Rust Structures Generic structures


Example

Structures can be made generic over one or more type parameters. These types are given enclosed in <> when referring to the type:

struct Gen<T> {
    x: T,
    z: isize,
}

// ...
let _: Gen<bool> = Gen{x: true, z: 1};
let _: Gen<isize> = Gen{x: 42, z: 2};
let _: Gen<String> = Gen{x: String::from("hello"), z: 3};

Multiple types can be given using comma:

struct Gen2<T, U> {
    x: T,
    y: U,
}

// ...
let _: Gen2<bool, isize> = Gen2{x: true, y: 42};

The type parameters are a part of the type, so two variables of the same base type, but with different parameters, are not interchangeable:

let mut a: Gen<bool> = Gen{x: true, z: 1};
let b: Gen<isize> = Gen{x: 42, z: 2};
a = b; // this will not work, types are not the same
a.x = 42; // this will not work, the type of .x in a is bool

If you want to write a function that accepts a struct regardless of its type parameter assignment, that function would also need to be made generic:

fn hello<T>(g: Gen<T>) {
    println!("{}", g.z); // valid, since g.z is always an isize
}

But what if we wanted to write a function that could always print g.x? We would need to restrict T to be of a type that can be displayed. We can do this with type bounds:

use std::fmt;
fn hello<T: fmt::Display>(g: Gen<T>) {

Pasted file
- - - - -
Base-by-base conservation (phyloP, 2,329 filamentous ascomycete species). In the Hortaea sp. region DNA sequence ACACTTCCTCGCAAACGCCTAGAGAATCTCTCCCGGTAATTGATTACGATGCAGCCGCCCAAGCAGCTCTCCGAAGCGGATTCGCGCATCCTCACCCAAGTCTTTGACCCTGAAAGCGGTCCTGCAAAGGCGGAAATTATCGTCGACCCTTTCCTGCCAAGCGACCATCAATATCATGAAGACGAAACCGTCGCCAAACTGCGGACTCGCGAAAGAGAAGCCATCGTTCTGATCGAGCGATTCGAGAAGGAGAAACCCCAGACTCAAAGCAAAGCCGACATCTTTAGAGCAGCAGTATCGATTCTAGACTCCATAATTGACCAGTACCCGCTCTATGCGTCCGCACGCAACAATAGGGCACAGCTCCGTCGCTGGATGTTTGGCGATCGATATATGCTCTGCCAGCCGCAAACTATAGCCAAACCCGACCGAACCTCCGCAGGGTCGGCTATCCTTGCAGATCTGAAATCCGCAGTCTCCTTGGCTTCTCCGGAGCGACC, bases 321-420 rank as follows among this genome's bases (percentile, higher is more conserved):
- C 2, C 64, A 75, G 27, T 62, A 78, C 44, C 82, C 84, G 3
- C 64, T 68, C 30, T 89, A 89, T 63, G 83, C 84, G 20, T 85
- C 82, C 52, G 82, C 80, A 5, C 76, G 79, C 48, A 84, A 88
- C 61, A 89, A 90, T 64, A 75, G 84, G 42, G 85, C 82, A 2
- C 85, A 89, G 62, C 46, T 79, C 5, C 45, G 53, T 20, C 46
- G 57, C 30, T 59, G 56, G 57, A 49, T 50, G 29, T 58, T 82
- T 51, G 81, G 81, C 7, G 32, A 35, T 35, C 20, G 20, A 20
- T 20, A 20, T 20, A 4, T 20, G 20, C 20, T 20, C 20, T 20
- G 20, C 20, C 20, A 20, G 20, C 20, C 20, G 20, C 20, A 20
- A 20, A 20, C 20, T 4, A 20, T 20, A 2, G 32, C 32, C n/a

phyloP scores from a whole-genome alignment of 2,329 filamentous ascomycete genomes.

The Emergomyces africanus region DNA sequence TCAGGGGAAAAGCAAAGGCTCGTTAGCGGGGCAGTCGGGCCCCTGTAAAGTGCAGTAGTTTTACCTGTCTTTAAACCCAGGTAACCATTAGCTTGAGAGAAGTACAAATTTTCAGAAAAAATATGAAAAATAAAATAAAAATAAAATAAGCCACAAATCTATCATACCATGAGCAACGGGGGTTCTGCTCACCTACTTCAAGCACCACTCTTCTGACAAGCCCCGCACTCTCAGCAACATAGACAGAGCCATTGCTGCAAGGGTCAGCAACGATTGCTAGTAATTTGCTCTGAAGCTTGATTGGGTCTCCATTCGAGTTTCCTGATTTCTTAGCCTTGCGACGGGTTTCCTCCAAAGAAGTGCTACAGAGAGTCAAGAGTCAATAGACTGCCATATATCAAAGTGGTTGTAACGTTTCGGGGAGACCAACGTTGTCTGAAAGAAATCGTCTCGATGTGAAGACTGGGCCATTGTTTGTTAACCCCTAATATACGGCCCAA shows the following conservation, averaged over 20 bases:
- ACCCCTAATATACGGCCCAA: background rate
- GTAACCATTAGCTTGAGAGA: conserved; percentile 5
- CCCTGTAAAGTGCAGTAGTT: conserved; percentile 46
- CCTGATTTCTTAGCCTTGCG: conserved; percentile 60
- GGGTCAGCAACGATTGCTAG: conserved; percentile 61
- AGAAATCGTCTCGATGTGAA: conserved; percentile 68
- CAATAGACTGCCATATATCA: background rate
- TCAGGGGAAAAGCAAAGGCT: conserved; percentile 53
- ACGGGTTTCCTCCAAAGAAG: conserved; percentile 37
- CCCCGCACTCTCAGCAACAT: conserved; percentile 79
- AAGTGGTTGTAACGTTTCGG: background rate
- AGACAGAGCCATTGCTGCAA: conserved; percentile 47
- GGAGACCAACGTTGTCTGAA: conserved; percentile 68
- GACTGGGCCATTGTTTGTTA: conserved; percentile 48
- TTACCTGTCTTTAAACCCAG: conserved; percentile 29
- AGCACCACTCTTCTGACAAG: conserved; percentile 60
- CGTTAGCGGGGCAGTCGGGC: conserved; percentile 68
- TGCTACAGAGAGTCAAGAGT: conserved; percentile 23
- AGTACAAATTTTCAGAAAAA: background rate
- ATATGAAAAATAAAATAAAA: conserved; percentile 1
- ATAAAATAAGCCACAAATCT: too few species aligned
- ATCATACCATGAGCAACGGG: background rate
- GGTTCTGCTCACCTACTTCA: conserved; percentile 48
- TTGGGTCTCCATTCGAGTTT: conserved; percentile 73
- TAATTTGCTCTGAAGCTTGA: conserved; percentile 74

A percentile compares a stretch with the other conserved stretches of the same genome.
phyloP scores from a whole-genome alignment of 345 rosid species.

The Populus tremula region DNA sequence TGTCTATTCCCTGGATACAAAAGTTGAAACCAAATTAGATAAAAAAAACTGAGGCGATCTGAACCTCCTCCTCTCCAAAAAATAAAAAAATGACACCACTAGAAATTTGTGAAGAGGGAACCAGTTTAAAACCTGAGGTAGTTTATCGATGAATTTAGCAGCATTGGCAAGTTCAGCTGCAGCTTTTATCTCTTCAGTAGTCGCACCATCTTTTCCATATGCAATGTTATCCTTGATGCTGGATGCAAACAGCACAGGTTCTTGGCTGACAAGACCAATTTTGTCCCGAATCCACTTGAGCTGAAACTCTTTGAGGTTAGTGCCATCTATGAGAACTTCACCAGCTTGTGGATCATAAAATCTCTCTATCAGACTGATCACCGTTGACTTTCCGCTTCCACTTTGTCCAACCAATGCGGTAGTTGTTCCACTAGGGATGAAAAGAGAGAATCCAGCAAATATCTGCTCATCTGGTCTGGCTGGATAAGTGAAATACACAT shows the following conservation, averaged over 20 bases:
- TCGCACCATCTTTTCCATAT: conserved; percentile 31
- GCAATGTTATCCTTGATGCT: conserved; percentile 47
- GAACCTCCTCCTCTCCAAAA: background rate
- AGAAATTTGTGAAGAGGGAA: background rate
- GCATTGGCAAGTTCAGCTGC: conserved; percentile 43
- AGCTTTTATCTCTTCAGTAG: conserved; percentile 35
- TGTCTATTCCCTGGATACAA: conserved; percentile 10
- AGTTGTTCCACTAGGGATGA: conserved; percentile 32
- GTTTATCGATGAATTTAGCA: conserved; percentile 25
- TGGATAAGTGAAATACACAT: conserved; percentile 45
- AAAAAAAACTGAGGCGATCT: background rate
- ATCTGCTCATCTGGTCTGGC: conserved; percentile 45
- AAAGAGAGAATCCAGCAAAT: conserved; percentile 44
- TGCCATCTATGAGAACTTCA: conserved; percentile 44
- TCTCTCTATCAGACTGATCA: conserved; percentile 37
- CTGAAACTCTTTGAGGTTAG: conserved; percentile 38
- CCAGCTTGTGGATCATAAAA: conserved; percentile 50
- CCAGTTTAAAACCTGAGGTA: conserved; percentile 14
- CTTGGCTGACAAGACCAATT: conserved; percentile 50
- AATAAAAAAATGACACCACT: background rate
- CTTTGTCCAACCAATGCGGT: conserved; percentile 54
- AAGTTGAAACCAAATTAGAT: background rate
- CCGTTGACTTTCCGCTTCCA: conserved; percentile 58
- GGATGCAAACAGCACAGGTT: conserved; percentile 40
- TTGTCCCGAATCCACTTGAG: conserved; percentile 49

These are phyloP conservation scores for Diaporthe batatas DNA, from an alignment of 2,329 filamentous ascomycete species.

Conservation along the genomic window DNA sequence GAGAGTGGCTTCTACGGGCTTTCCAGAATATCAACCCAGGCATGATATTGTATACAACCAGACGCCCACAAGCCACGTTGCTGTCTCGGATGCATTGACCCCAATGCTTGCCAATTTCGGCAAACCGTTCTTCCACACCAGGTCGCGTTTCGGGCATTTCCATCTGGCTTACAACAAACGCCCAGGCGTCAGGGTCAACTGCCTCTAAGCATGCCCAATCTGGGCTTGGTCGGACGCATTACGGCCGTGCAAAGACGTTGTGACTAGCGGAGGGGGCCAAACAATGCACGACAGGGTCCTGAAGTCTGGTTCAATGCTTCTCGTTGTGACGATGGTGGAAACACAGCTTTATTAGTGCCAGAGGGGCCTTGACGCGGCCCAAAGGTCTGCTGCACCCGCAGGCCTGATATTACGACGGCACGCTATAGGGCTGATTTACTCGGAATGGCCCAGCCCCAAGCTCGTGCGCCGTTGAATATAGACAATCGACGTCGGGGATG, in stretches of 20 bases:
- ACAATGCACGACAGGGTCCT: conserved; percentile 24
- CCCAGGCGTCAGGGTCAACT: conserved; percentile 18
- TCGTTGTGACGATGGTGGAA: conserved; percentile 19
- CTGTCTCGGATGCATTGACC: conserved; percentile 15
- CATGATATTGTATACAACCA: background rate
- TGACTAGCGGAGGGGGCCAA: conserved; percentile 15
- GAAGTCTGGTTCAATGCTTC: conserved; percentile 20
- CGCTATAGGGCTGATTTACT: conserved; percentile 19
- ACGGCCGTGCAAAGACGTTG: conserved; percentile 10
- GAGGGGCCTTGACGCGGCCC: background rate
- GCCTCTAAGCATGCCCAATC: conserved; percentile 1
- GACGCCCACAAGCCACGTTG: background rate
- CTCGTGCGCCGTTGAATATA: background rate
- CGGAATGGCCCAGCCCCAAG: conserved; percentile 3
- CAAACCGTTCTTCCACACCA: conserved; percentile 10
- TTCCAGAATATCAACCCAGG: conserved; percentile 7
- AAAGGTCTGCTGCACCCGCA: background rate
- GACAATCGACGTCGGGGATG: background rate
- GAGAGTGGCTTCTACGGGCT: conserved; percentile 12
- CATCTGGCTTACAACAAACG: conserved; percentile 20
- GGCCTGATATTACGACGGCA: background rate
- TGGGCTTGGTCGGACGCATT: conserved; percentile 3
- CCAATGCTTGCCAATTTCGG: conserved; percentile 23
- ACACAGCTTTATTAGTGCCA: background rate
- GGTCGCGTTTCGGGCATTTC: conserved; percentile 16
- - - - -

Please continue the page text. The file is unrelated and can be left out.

println!("{} {}", g.x, g.z);
}

The hello function is now only defined for Gen instances whose T type implements fmt::Display. If we tried passing in a Gen<(bool, isize)> for example, the compiler would complain that hello is not defined for that type.

We can also use type bounds directly on the type parameters of the struct to indicate that you can only construct that struct for certain types:

use std::hash::Hash;
struct GenB<T: Hash> {
    x: T,
}

Any function that has access to a GenB now knows that the type of x implements Hash, and thus that they can call .x.hash(). Multiple type bounds for the same parameter can be given by separating them with a +.

Same as for functions, the type bounds can be placed after the <> using the where keyword:

struct GenB<T> where T: Hash {
    x: T,
}

This has the same semantic meaning, but can make the signature easier to read and format when you have complex bounds.

Type parameters are also available to instance methods and associated methods of the struct:

// note the <T> parameter for the impl as well
// this is necessary to say that all the following methods only
// exist within the context of those type parameter assignments
impl<T> Gen<T> {
    fn inner(self) -> T {
        self.x
    }
    fn new(x: T) -> Gen<T> {
        Gen{x: x}
    }
}

If you have type bounds on Gen's T, those should also be reflected in the type bounds of the impl. You can also make the impl bounds tighter to say that a given method only exists if the type satisfies a particular property:

impl<T: Hash + fmt::Display> Gen<T> {
    fn show(&self) {
        println!("{}", self.x);
    }
}

// ...
Gen{x: 42}.show(); // works fine
let a = Gen{x: (42, true)}; // ok, because (isize, bool): Hash
a.show(); // error: (isize, bool) does not implement fmt::Display